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Examples of Tempering.


heat from the body b c travels down towards a, the colours will
appear, the point becoming gradually hotter, yellow first, then
through brown to blue. But we require for our chisel the tem-
perature of 550°, which is indicated by a dark purple; as soon,
then, as this tint is seen, the chisel is entirely plunged into water,
and the point is thus made of the correct degree of hardness. A
drill point may be tempered in a similar manner, using, however,,
the darker straw yellow for colour.

^ Tempering a Screw-tap.—Sometimes, when an even
temper is required over a considerable surface, the result may be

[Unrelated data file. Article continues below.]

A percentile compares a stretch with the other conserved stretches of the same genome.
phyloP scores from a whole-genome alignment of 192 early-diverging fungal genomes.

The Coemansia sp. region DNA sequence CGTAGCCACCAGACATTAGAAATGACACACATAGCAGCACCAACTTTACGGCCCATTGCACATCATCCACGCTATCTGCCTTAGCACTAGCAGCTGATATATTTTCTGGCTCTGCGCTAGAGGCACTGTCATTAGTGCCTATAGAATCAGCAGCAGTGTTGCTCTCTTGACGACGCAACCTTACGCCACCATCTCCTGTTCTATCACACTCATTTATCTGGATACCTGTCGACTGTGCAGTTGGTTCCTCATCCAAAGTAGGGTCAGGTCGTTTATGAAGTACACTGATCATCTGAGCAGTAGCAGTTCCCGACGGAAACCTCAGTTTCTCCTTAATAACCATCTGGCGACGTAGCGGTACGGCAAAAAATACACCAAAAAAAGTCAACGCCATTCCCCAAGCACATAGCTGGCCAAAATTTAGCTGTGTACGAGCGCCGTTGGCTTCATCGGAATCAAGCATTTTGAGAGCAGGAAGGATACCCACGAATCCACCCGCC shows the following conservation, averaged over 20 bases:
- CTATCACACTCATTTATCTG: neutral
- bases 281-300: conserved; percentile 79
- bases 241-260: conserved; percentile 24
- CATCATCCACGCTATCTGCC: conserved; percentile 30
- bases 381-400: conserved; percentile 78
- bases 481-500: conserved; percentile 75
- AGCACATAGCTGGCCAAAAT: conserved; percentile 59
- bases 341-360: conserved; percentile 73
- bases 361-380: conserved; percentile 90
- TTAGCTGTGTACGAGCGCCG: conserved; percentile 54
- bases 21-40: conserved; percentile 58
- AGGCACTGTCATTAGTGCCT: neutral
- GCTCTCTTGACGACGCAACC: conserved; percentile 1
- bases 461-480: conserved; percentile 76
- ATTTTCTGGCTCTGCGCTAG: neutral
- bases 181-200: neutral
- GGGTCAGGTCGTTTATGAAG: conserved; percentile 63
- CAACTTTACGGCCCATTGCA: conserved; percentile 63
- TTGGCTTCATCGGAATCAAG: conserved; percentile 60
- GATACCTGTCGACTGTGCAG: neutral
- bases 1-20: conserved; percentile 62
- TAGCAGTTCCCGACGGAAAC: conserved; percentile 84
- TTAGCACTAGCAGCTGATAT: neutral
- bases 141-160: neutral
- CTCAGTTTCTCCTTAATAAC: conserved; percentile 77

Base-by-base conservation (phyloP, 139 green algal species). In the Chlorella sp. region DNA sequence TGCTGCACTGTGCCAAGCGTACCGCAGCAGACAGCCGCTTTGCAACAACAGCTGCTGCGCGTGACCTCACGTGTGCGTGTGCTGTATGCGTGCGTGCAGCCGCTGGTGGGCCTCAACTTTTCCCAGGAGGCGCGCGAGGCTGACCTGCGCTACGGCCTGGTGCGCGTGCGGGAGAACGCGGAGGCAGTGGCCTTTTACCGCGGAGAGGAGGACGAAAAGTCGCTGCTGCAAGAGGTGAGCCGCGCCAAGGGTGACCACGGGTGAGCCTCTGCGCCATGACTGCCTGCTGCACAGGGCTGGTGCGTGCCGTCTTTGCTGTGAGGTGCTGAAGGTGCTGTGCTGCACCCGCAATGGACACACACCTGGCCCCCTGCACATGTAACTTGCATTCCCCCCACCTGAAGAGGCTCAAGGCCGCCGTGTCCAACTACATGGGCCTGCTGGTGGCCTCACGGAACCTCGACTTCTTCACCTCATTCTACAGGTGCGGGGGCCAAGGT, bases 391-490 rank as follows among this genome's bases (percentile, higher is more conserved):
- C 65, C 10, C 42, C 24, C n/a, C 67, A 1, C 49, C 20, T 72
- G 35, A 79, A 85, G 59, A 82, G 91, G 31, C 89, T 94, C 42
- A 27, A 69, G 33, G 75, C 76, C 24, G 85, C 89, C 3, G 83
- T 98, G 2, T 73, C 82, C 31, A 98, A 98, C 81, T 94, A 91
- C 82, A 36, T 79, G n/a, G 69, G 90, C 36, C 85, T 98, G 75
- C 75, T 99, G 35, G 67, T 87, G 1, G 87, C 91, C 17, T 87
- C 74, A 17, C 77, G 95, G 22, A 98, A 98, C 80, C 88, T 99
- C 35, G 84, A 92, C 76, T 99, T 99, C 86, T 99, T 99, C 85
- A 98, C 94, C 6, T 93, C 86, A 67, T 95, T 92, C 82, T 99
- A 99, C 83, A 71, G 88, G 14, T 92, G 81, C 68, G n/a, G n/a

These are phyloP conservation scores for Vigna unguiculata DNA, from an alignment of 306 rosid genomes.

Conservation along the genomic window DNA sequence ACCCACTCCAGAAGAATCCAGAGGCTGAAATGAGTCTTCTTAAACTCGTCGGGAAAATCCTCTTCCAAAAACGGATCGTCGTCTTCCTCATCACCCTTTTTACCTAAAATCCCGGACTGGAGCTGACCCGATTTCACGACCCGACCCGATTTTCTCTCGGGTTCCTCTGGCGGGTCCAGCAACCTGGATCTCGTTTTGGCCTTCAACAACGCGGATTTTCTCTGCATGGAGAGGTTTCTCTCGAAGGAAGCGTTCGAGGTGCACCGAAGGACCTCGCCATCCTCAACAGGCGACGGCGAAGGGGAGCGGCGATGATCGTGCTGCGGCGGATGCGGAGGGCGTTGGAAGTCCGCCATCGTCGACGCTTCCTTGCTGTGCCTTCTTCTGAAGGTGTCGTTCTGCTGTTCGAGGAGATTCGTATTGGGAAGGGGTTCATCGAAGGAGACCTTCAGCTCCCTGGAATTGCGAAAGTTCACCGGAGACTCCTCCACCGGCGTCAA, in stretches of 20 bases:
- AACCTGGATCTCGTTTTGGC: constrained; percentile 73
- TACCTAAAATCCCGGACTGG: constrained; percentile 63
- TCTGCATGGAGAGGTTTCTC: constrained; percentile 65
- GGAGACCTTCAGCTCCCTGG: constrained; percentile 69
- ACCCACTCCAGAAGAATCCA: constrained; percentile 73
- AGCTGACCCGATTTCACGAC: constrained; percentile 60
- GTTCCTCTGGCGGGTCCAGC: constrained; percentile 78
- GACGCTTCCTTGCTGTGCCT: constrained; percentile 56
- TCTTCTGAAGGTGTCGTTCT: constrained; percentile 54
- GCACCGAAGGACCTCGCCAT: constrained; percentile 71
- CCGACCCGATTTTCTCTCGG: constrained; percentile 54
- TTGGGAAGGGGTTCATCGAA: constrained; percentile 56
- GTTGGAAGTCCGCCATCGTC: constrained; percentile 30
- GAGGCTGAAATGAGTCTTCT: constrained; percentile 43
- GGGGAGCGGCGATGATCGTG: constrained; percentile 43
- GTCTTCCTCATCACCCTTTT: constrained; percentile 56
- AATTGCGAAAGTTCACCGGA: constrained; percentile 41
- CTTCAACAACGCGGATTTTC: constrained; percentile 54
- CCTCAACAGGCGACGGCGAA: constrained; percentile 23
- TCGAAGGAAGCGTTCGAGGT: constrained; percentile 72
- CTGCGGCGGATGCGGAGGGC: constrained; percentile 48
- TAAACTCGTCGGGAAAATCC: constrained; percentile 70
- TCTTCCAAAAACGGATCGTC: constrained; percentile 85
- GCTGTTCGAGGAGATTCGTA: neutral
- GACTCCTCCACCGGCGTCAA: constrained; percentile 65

better obtained by putting the article in contact with a body oi
hot metal. Such a case is that of a screw-tap. The tool, being
finished and polished, is next to be so tempered as to make the

screw threads hard, while the square shank remains soft. An
iron tube being procured, A, Fig. 123, of such a diameter as to
just fit freely over the tap, the latter is first lifted by the shank,
within red-hot tongs, B. In the meantime the tube has been
heated to a dull red, and as soon as the first signs of straw colour
are seen on the tap shank, due to the heat from the tongs, the
tap is placed within the tube as shown. The .shank will have had,
so to speak, a start of the rest of the tap, and by tlie time c has
assumed a dark strawy colour, r> will have arrived at dark blue, a